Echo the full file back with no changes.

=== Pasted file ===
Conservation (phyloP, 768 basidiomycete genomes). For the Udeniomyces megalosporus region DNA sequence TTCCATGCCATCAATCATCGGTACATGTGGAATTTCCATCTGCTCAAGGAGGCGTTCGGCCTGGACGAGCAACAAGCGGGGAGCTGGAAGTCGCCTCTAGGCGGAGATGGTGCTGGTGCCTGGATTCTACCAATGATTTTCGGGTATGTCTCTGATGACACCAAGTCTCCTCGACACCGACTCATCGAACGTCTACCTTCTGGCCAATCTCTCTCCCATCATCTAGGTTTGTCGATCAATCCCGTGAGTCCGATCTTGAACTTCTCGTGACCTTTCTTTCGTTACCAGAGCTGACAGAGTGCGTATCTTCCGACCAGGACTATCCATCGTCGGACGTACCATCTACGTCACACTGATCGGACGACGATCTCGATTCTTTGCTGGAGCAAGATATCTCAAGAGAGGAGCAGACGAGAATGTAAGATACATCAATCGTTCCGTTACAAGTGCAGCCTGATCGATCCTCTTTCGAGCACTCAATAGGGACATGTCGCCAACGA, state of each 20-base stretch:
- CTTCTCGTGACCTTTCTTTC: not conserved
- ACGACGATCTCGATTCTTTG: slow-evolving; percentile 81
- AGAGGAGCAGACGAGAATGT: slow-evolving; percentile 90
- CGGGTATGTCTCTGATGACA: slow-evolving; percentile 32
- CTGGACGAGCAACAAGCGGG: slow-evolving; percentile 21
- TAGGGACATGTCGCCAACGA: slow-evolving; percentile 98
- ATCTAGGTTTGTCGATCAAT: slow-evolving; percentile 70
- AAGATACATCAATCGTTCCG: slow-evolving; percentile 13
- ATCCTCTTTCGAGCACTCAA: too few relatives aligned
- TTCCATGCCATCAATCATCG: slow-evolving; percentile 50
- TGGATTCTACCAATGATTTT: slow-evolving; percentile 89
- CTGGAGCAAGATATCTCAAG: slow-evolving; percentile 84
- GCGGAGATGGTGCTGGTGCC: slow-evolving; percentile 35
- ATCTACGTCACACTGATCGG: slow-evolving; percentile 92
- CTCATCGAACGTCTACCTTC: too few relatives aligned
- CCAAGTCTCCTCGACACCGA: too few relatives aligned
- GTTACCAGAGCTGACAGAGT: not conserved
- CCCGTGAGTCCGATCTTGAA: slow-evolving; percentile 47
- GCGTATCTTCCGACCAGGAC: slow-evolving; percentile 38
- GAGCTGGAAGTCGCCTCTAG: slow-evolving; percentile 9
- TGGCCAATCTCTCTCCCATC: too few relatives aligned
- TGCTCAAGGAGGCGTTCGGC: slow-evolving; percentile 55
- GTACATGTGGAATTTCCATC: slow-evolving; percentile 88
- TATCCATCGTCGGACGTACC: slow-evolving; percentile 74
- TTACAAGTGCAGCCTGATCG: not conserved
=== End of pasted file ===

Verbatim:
Conservation (phyloP, 768 basidiomycete genomes). For the Udeniomyces megalosporus region DNA sequence TTCCATGCCATCAATCATCGGTACATGTGGAATTTCCATCTGCTCAAGGAGGCGTTCGGCCTGGACGAGCAACAAGCGGGGAGCTGGAAGTCGCCTCTAGGCGGAGATGGTGCTGGTGCCTGGATTCTACCAATGATTTTCGGGTATGTCTCTGATGACACCAAGTCTCCTCGACACCGACTCATCGAACGTCTACCTTCTGGCCAATCTCTCTCCCATCATCTAGGTTTGTCGATCAATCCCGTGAGTCCGATCTTGAACTTCTCGTGACCTTTCTTTCGTTACCAGAGCTGACAGAGTGCGTATCTTCCGACCAGGACTATCCATCGTCGGACGTACCATCTACGTCACACTGATCGGACGACGATCTCGATTCTTTGCTGGAGCAAGATATCTCAAGAGAGGAGCAGACGAGAATGTAAGATACATCAATCGTTCCGTTACAAGTGCAGCCTGATCGATCCTCTTTCGAGCACTCAATAGGGACATGTCGCCAACGA, state of each 20-base stretch:
- CTTCTCGTGACCTTTCTTTC: not conserved
- ACGACGATCTCGATTCTTTG: slow-evolving; percentile 81
- AGAGGAGCAGACGAGAATGT: slow-evolving; percentile 90
- CGGGTATGTCTCTGATGACA: slow-evolving; percentile 32
- CTGGACGAGCAACAAGCGGG: slow-evolving; percentile 21
- TAGGGACATGTCGCCAACGA: slow-evolving; percentile 98
- ATCTAGGTTTGTCGATCAAT: slow-evolving; percentile 70
- AAGATACATCAATCGTTCCG: slow-evolving; percentile 13
- ATCCTCTTTCGAGCACTCAA: too few relatives aligned
- TTCCATGCCATCAATCATCG: slow-evolving; percentile 50
- TGGATTCTACCAATGATTTT: slow-evolving; percentile 89
- CTGGAGCAAGATATCTCAAG: slow-evolving; percentile 84
- GCGGAGATGGTGCTGGTGCC: slow-evolving; percentile 35
- ATCTACGTCACACTGATCGG: slow-evolving; percentile 92
- CTCATCGAACGTCTACCTTC: too few relatives aligned
- CCAAGTCTCCTCGACACCGA: too few relatives aligned
- GTTACCAGAGCTGACAGAGT: not conserved
- CCCGTGAGTCCGATCTTGAA: slow-evolving; percentile 47
- GCGTATCTTCCGACCAGGAC: slow-evolving; percentile 38
- GAGCTGGAAGTCGCCTCTAG: slow-evolving; percentile 9
- TGGCCAATCTCTCTCCCATC: too few relatives aligned
- TGCTCAAGGAGGCGTTCGGC: slow-evolving; percentile 55
- GTACATGTGGAATTTCCATC: slow-evolving; percentile 88
- TATCCATCGTCGGACGTACC: slow-evolving; percentile 74
- TTACAAGTGCAGCCTGATCG: not conserved